What they discovered was a pattern of mistakes relates to each tongue twister. What does all that have to do with your ear health? The tongue twisters we face in adult life are not as clever as “Rubber baby buggy bumpers” but they can be just as tricky. Medical terminology is a fine example of this in action and the hearing health industry is full of many of these types of tongue twisters. Even if you can’t say them fast, you still need to understand them and know what they mean for you and your ears. Consider seven tongue-twisting words that you should know.
That’s a tricky word. It’s pronounced like this: [oh-toh-lar-ing-gol–uh-jist]. An otolaryngologist is an ear doctor with a focus in otorhinolaryngology – a medical-surgical subspecialty for the study and treatment of conditions that affect the ear, nose and throat. Doctors who study this specialty may also be called ENT surgeons. Their job is to do surgeries of the ear, nose, throat and base of the skull. This is the specialist you would see for many different procedures including cochlear implants.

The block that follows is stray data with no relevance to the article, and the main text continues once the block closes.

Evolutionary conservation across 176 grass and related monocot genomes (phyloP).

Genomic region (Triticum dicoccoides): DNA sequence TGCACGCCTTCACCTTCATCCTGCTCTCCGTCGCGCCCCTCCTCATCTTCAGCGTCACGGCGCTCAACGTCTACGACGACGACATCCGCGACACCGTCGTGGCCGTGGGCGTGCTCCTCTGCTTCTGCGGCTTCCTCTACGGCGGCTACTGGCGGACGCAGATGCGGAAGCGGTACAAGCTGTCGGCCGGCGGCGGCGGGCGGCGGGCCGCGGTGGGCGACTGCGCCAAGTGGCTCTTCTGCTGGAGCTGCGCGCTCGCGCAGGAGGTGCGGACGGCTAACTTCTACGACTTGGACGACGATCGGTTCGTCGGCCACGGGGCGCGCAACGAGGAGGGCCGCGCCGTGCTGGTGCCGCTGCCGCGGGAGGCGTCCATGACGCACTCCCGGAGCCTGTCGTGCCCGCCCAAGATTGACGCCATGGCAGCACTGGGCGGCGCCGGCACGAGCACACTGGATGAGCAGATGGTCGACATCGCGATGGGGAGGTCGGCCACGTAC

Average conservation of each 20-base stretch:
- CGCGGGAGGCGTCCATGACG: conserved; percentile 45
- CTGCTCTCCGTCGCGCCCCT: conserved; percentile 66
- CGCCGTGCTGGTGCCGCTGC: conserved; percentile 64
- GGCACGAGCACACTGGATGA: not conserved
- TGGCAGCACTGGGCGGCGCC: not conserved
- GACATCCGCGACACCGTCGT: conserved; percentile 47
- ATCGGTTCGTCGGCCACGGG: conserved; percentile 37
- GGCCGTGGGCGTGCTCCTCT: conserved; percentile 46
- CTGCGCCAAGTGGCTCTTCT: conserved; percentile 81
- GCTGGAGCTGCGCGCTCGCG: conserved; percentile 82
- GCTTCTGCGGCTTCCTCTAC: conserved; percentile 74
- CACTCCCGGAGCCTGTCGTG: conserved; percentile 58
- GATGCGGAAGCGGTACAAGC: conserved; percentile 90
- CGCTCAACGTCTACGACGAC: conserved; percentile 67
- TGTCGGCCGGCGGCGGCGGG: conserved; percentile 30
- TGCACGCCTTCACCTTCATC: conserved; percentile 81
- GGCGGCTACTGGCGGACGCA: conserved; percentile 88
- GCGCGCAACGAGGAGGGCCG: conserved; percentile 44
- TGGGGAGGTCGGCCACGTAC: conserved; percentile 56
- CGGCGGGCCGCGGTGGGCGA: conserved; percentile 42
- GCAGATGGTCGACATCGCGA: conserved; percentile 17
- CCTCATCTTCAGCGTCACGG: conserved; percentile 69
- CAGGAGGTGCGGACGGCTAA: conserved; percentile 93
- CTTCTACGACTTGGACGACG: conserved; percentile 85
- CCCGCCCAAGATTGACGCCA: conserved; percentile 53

An otolaryngologist is a physician who must complete an additional five years of surgical residency training. Once done, he or she undergoes fellowship training that lasts one or two more years.
That’s is a real tongue-twister. Sensorineural pronounced: [sen-suh-ree-noo r-uh l] and it indicates a very specific kind of hearing loss. Sensorineural hearing loss, known also as sensory hearing loss, means you have a problem with the inner ear problem that is affecting your hearing — typically involving the hair cells in the cochlea. That is not the same thing as conductive hearing loss, which refers specifically to the movement of sound waves toward the inner ear. It is estimated that about 90 percent of hearing loss falls under the category of sensorineural.